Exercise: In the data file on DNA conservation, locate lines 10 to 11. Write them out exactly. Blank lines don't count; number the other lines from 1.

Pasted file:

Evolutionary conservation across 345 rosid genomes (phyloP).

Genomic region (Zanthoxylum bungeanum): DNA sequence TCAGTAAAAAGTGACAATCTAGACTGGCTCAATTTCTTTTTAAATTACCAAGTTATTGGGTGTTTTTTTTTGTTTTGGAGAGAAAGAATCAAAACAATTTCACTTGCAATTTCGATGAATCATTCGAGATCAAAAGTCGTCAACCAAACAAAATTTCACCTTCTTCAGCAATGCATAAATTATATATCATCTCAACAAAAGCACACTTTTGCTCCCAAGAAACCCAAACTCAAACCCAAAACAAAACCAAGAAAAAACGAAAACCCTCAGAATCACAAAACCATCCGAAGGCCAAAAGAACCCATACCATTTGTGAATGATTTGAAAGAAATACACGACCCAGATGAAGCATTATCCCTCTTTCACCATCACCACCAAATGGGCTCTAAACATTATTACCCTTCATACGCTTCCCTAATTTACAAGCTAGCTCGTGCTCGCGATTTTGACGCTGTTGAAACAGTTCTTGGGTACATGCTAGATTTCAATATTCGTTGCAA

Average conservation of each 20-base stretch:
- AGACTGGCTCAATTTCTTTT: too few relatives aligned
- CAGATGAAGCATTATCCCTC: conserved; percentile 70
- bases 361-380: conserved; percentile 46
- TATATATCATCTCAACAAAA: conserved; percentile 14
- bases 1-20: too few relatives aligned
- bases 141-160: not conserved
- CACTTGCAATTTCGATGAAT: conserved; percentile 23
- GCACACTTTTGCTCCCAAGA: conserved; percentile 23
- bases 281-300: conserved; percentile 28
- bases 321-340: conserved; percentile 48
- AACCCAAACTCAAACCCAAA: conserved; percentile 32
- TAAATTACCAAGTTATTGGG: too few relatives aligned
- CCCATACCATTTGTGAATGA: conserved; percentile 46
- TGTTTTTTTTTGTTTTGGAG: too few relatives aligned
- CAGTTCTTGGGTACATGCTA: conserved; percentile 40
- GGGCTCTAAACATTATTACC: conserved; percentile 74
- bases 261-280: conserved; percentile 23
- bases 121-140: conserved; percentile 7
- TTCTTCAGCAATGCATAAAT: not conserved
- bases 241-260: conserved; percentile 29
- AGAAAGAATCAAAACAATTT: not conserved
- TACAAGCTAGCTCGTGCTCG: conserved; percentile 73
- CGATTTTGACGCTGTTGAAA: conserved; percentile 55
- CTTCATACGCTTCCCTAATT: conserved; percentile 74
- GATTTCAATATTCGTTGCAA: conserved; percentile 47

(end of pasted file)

- CACTTGCAATTTCGATGAAT: conserved; percentile 23
- GCACACTTTTGCTCCCAAGA: conserved; percentile 23